I have been CRAZY excited to share my classroom with ya'll this year. This is my third year in this classroom, and I'm in love with how it turned out it this school year. I kept a lot of the same centers from last year, and added a few new fun ones (Magnet Center, Bulletin Board, Assessment, and Teacher Time Center). All summer, I worked on creating and finding the perfect resources to use daily that would meet ALL of my students needs. I always want to create a safe and nurturing classroom atmosphere where my students can feel at ease. Tons of organization and the LEAST amount of clutter as possible. Oh, and lots and lots of visuals!
Grab a cup of coffee or a glass of red juice (hehe) because this is a looong puppy of a post...
I assign a "color" to each student in my class every year. This has helped me in SO many ways with material organization, especially all those pesky schedule cards. I use 2 cubbies for each student in the class. One cubby is used for their picture schedule, and the other holds their data binders, math and reading folders, and their book bags. In the bottom cubbies, I store all their academic binders (math binder, handwriting without tears, etc.) I will have to do a later post on how I keep up with all the different levels/IEP goals with these folders and binders. :)
Unpacking bin visuals and steps from here.
Tape on the floor to help with lining up boundaries at the beginning of the year. :)
Table Time is where students complete clothespin tasks from these packs. I change the activities out monthly so they go along with our classroom theme!
We love doing crafts in our classroom! I use a mixture of my Easy Art Activities (shown below) and other fun crafts that go with our theme that I find on Pinterest. We prep everything ahead of time in the bins for the week so we don't even have to think about it each day.
We are also big fans of hallway displays!
Below is a picture of how I show the directions for our easy art activities so students can follow along with the steps in the pictures. So far, we have been able to compete these activities after story time in the afternoon. I give students the supplies needed and we complete the activity one step at a time following the picture directions. This has really increased independence during art time!
The workshop center is a standing task center that I switch up monthly. We usually have a sorting task, assembly task, and then a few other non-specific tasks.
I got this sort from Erin from You-Aut-a-Know and love how it helps students practice sorting by different sizes.
I am so excited about this area! I got the GIANT magnet sheet from Walmart (It's a drip-pan and costs around $11 - you can find it in the automotive dept). We secured it to the back of a shelf. I got the giant ten frames from Lakeshore on Amazon and the link is below. At this center, I also use these monthly Cookie Tray tasks from Erin at Creating and Teaching, and also some cookie tray activities from Make Take Teach on TpT.
Similar drip pan:
This number/counting sorting activity has been such a hit in our class this year. Lucky for you, it's FREE until this Sunday (September 13th, 2015). Grab it here!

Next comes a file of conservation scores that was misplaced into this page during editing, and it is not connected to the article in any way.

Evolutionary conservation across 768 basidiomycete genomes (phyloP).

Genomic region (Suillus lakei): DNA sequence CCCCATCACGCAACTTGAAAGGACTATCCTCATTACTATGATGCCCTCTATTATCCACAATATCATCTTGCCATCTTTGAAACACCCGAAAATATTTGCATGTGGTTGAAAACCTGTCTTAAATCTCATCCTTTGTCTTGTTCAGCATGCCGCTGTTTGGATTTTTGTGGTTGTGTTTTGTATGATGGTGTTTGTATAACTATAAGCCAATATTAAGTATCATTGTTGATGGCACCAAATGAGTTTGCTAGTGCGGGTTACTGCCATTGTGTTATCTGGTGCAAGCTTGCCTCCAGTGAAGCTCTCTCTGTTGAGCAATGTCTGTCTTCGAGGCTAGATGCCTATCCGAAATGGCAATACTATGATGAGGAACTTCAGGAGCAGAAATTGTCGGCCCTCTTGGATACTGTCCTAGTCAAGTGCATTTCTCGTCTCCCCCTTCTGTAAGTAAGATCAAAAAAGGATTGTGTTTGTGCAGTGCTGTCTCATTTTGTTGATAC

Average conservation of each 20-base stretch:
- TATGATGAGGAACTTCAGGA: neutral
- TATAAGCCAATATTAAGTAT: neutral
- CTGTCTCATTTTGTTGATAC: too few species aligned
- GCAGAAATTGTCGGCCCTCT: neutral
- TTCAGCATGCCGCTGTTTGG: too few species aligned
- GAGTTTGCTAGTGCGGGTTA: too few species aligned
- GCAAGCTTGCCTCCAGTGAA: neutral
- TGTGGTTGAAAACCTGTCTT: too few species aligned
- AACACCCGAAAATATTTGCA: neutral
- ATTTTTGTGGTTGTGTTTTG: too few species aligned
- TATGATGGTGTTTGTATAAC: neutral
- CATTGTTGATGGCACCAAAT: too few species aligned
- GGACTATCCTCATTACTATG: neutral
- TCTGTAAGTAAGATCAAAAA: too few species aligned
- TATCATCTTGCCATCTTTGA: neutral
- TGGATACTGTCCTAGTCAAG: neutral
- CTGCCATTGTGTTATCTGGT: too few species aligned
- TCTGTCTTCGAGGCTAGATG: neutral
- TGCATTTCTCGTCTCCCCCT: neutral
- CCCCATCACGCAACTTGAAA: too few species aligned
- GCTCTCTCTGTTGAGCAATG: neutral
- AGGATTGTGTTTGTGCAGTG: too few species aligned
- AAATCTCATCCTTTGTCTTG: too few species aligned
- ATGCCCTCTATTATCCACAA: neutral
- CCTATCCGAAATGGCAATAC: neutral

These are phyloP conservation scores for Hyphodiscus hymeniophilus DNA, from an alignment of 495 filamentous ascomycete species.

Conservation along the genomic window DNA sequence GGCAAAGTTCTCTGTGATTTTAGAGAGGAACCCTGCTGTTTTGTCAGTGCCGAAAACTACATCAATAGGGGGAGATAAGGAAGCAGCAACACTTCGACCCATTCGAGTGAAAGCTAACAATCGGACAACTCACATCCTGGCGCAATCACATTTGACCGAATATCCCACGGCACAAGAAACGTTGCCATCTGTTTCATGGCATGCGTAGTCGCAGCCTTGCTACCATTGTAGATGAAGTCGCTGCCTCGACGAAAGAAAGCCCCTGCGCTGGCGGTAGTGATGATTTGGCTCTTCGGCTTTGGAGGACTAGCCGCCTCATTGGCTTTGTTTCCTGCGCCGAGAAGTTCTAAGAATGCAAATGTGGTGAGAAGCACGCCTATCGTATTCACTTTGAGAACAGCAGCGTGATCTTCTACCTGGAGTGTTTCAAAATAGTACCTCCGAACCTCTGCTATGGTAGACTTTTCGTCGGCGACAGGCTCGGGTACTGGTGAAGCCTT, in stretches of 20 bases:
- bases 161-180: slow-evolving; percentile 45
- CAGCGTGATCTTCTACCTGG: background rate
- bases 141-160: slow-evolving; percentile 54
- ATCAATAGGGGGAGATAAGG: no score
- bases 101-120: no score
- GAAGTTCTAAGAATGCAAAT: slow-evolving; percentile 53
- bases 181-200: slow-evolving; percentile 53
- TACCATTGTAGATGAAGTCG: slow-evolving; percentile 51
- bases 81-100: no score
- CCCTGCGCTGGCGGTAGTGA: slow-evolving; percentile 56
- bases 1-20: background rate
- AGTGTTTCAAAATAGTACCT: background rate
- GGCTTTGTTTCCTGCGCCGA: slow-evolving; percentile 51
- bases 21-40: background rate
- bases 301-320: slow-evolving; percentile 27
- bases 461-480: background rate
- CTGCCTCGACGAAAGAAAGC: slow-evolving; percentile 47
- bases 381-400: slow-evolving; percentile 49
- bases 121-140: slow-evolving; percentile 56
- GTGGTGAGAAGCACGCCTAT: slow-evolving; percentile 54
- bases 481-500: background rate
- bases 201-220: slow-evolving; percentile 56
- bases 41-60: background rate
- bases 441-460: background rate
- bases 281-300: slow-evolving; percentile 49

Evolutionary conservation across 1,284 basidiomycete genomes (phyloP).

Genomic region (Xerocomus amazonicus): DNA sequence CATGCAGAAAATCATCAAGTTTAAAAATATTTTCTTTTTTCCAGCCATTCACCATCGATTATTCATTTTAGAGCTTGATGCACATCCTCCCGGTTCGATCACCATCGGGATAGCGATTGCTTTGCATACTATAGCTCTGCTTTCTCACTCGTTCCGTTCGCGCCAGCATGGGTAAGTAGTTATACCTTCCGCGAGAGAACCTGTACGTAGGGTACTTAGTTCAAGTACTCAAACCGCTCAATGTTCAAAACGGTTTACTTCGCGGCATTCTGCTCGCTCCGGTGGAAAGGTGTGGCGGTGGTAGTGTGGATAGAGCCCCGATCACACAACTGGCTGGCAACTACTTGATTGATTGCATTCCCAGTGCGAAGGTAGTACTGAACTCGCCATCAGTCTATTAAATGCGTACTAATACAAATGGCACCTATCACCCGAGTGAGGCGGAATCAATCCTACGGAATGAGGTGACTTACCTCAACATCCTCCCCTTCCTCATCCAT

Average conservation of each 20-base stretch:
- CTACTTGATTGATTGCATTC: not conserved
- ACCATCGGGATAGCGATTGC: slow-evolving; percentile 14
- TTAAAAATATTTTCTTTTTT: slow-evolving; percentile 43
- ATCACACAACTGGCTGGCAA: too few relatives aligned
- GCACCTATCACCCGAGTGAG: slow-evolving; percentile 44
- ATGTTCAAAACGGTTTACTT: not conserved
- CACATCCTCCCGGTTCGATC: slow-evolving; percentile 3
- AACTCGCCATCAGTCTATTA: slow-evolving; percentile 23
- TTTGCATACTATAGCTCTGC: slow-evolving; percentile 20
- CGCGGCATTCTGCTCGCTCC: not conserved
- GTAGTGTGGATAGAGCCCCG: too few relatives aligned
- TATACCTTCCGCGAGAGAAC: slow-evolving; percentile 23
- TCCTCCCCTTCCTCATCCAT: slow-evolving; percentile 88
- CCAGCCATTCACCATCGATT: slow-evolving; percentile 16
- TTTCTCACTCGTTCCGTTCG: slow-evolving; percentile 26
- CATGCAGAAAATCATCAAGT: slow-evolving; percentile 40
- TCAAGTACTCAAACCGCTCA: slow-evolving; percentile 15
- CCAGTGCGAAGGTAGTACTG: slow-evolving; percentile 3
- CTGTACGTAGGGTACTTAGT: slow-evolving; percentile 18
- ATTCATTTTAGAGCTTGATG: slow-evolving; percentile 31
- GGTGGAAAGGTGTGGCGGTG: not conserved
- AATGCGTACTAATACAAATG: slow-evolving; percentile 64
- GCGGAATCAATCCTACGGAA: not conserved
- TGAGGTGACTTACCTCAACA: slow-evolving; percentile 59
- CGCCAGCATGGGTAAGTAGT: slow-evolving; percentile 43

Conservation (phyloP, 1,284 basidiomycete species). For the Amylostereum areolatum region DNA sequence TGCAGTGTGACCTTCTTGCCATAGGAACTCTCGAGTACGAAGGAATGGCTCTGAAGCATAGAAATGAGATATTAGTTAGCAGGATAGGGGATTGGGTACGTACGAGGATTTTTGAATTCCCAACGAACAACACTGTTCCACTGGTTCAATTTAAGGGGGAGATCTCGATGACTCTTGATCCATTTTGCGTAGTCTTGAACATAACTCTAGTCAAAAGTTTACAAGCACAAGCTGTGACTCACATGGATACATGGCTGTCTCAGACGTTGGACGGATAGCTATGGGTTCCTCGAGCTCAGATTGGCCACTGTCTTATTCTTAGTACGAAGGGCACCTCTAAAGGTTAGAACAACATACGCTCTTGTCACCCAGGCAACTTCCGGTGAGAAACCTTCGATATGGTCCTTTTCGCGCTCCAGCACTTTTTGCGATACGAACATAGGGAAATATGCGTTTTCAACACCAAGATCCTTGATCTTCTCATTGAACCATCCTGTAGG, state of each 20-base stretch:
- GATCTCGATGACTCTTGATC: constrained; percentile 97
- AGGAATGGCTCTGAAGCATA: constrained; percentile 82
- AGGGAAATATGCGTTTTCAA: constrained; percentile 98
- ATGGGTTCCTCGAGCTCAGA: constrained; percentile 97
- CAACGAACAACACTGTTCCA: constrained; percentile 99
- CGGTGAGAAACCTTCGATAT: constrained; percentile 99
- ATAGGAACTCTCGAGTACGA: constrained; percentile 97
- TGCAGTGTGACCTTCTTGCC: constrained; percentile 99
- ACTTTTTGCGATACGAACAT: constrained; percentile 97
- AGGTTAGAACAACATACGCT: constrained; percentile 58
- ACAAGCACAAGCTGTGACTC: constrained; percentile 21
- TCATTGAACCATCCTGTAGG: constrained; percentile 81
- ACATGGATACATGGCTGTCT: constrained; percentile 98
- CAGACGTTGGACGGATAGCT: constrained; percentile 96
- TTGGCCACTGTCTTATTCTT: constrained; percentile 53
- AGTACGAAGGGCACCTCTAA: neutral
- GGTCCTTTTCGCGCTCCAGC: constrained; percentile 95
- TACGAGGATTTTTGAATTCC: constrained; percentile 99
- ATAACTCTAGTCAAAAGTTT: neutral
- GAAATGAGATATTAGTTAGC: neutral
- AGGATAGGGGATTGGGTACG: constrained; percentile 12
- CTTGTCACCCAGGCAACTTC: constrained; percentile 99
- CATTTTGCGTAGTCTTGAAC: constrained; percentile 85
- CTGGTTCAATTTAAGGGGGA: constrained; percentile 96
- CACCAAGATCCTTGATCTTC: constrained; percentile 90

A pic of our cookie tray tasks. I keep them in sheet protectors and just switch the activities out weekly from Erin's packs. One pack will get me through a month, and then I switch all of them out for the next month's theme.
Bulletin Board Center
This will be another center that I will switch out monthly. I got the activities from Melissa at Autism Adventures of Room 83. For some reason, anytime a task is HUGE and does not involve sitting, my kids love it!
All the task pieces go in the chart to the right and students just go to town matching the items. There are different levels for built in differentiation (i.e. matching either uppercase to uppercase OR matching lowercase to uppercase letters).
This is the area where all the magic happens.
I have tons and tons of tasks and activities in this center, and this is where I really focus on IEP goals and skills the students need to master. Most of the activities are separated by skill in the white bins (from Dollar Tree); however, for some students that are working on higher level skills, they complete activities from their reading and math skill folders as well.
Lucky for you, these labels are TOTALLY FREE!
I pull tasks from several different packs, here's a list of links for Back to School:
Apple Binder Tasks from Autism Adventures
File Folder Tasks from Kayla at My Special Learners
Oh la la I love our little reading oasis. I inherited this rainbow beauty from a teacher that left the school and I am forever grateful. My students LOVE chilling out on this thing to read a book! I change out my books monthly and keep all the our reading adapted books here so students can always have assess. I like to keep adapted books in either a large ziploc baggie or one of those more durable bags so the pieces don't get lost. I get most of our adapted books from Jenna from Speech Room News. She has them for EVERYTHING, and I like to keep our materials consistent each month.
Nothing fancy to see in our workbox area, just lots of tasks!
I got the plastic shelves from Lowe's for about $14 a piece and they've lasted years! Our finished baskets are just big plastic tubs.